Code-switching and code-mixing in
parental inputs appear to influence L1 development in children growing up as
members of language minority communities in other ways too. Some studies have found a negative
correlation, with higher rates of code-switching and code-mixing by parents resulting
in lower comprehension and production vocabulary sizes in young children. Others have identified that code-switched
input, arguably more challenging to process than input in a single language,
has positive outcomes but only for those children with greater verbal working
memory capacity who are capable of processing it.
What this means for my research
To draw to a close, the above
whistle-stop tour illustrates that bilingual language development is a complex,
multi-faceted phenomenon. It is affected
by multiple influences, each impacting in different ways and to different
degrees on the individual child in their own specific context. Through my research, I make space for a small
sample of UK-born bilingual children to explore these differences and to focus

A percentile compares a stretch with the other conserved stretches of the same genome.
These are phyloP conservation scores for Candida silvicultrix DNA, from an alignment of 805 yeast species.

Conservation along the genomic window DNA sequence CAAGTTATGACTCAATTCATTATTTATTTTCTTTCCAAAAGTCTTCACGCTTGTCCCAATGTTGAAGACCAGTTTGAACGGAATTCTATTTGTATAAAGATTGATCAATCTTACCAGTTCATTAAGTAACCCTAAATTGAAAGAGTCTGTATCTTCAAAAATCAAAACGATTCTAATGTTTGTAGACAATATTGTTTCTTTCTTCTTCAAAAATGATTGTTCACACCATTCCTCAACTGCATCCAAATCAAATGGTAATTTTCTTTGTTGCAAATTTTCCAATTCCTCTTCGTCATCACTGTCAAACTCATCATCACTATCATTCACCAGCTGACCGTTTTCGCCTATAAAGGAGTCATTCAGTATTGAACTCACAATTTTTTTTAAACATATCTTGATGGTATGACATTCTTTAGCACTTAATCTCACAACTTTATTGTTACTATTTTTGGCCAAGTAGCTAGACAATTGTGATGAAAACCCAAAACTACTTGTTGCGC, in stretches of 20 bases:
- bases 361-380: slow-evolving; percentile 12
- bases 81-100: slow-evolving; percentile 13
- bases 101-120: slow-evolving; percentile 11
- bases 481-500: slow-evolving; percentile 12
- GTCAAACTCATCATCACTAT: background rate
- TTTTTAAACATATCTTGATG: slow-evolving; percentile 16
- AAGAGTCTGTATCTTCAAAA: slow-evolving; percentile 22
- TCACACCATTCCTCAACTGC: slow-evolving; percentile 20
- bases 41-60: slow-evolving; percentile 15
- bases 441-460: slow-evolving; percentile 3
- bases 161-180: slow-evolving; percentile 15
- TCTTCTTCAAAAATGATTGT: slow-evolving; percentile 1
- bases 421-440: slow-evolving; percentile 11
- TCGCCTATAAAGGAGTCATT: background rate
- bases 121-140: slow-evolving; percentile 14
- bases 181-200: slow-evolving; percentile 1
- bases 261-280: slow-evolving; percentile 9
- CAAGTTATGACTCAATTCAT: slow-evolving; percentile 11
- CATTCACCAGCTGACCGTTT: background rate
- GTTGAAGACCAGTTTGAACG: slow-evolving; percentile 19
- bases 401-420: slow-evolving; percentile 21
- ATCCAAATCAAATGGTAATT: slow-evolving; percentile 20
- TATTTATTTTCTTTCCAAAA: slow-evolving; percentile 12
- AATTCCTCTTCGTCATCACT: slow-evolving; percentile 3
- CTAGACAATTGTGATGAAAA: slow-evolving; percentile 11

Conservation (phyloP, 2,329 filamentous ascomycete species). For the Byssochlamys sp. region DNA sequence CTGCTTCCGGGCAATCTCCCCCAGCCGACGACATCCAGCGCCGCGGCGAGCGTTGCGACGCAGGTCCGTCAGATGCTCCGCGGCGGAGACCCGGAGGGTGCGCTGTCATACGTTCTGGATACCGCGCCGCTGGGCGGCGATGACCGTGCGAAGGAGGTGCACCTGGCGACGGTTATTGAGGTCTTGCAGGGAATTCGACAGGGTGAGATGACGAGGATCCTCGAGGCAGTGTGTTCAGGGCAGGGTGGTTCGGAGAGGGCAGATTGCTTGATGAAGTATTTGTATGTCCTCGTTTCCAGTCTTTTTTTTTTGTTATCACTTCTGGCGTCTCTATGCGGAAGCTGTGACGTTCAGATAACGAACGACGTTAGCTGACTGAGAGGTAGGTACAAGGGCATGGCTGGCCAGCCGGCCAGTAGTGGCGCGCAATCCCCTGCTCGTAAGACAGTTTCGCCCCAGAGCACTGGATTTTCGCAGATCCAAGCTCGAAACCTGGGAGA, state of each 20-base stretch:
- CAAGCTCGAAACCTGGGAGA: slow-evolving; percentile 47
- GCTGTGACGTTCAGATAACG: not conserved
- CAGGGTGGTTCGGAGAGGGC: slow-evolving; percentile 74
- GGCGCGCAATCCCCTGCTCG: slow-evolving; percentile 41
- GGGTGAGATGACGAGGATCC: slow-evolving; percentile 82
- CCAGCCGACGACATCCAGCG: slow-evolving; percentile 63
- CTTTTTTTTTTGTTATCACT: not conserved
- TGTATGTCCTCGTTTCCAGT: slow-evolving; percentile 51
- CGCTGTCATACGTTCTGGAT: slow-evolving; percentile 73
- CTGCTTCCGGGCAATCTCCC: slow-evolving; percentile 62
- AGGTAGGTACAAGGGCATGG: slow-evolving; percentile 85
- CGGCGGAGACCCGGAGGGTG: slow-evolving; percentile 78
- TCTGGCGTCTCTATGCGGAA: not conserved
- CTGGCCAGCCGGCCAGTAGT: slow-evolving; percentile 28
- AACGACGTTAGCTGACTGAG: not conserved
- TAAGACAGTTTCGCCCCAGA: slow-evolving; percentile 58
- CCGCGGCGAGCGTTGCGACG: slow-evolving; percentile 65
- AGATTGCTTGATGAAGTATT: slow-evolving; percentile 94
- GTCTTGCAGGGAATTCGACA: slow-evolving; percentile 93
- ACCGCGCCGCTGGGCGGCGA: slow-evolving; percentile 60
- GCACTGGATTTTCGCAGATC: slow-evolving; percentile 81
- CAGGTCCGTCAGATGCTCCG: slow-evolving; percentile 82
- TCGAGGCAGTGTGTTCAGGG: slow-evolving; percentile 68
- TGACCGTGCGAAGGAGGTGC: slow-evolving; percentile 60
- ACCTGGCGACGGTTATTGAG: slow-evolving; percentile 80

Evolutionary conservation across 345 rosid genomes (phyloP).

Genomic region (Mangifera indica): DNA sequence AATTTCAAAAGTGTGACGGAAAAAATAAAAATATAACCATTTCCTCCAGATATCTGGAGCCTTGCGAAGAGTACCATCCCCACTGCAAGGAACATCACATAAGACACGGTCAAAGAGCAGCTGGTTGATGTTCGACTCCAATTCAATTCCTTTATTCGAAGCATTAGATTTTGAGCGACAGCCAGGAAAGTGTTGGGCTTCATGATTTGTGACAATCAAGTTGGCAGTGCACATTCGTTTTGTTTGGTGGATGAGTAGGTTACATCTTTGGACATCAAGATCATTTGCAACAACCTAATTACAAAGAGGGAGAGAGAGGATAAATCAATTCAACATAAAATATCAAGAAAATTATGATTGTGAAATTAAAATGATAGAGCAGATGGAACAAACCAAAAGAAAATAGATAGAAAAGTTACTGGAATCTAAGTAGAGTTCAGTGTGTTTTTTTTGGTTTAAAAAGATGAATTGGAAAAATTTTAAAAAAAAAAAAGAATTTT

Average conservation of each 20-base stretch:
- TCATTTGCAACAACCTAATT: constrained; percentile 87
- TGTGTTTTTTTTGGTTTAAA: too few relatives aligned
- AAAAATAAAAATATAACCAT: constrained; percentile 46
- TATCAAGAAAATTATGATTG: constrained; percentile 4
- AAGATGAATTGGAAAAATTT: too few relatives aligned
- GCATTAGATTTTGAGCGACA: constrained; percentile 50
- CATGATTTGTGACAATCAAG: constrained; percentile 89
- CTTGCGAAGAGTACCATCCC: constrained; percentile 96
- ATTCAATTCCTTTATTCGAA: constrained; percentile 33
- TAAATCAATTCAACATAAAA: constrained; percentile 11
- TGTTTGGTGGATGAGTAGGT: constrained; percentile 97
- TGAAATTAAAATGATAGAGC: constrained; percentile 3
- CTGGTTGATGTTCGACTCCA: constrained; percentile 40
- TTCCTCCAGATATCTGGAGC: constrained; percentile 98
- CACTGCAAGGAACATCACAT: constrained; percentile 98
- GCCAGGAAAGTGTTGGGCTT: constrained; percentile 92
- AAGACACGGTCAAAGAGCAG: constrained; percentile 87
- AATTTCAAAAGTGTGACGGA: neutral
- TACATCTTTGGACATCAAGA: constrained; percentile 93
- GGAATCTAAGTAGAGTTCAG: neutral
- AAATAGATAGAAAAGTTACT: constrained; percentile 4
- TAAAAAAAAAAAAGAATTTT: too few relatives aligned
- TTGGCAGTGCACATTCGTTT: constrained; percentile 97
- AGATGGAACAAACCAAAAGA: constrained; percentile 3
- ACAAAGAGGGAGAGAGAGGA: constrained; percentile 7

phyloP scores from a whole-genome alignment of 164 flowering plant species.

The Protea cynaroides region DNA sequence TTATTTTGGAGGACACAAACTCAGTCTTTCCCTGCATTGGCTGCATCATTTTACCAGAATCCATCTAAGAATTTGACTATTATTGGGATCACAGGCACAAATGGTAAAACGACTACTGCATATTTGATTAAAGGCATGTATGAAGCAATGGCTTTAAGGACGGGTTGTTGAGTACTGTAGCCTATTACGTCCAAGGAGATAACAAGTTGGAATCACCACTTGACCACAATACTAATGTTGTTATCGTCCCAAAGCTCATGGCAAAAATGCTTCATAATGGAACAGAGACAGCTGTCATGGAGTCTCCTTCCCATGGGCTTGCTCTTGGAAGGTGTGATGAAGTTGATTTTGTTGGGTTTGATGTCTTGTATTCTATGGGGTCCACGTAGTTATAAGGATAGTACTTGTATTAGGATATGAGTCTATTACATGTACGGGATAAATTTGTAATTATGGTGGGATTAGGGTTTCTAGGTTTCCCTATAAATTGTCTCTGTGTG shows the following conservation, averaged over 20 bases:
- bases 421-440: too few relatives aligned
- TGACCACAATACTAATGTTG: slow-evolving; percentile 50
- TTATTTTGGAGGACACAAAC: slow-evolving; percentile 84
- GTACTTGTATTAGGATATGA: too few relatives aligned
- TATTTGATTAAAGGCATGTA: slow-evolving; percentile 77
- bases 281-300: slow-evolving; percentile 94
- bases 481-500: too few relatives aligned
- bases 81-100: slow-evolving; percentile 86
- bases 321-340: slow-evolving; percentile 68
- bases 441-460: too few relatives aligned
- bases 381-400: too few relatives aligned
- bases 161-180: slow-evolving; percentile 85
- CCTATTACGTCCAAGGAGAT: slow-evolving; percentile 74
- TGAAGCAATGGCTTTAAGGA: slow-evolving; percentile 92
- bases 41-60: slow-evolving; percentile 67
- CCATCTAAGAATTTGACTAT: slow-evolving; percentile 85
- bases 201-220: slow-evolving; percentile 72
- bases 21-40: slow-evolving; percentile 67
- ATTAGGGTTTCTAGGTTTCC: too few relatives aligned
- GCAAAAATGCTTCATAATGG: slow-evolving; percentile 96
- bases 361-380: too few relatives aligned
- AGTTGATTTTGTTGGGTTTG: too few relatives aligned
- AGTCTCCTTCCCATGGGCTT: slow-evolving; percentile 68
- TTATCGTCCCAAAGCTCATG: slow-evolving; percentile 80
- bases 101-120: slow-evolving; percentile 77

on their first-hand experiences of growing up in more than one language. Once this has happened, any findings relevant
to practitioners working with young, UK-born bilingual learners will be shared
so that all bilingual children in Hampshire schools and settings receive a Year
R experience that is sensitive to their developmental needs.
De Houwer, A. (2009). Bilingual
first language acquisition (1st ed., Vol. 2). Multilingual Matters.
MacSwan, J. (2017). A Multilingual Perspective on
Translanguaging. American educational research journal, 54(1), 167-201.
Otheguy, R. (2016). The linguistic competence of
second-generation bilinguals Romance linguistics 2013 : selected papers from the 43rd Linguistic Symposium on
Romance Languages (LSRL), New York,
17-19 April, 2013, New York.
[ Modified: Thursday, 14 October 2021, 11:07 AM ]
Anyone in the world
Sarah Coles shares the second instalment of a journal-style account of her reading for the literature review and methodology chapters of her PhD thesis.
Week 3, Autumn 2018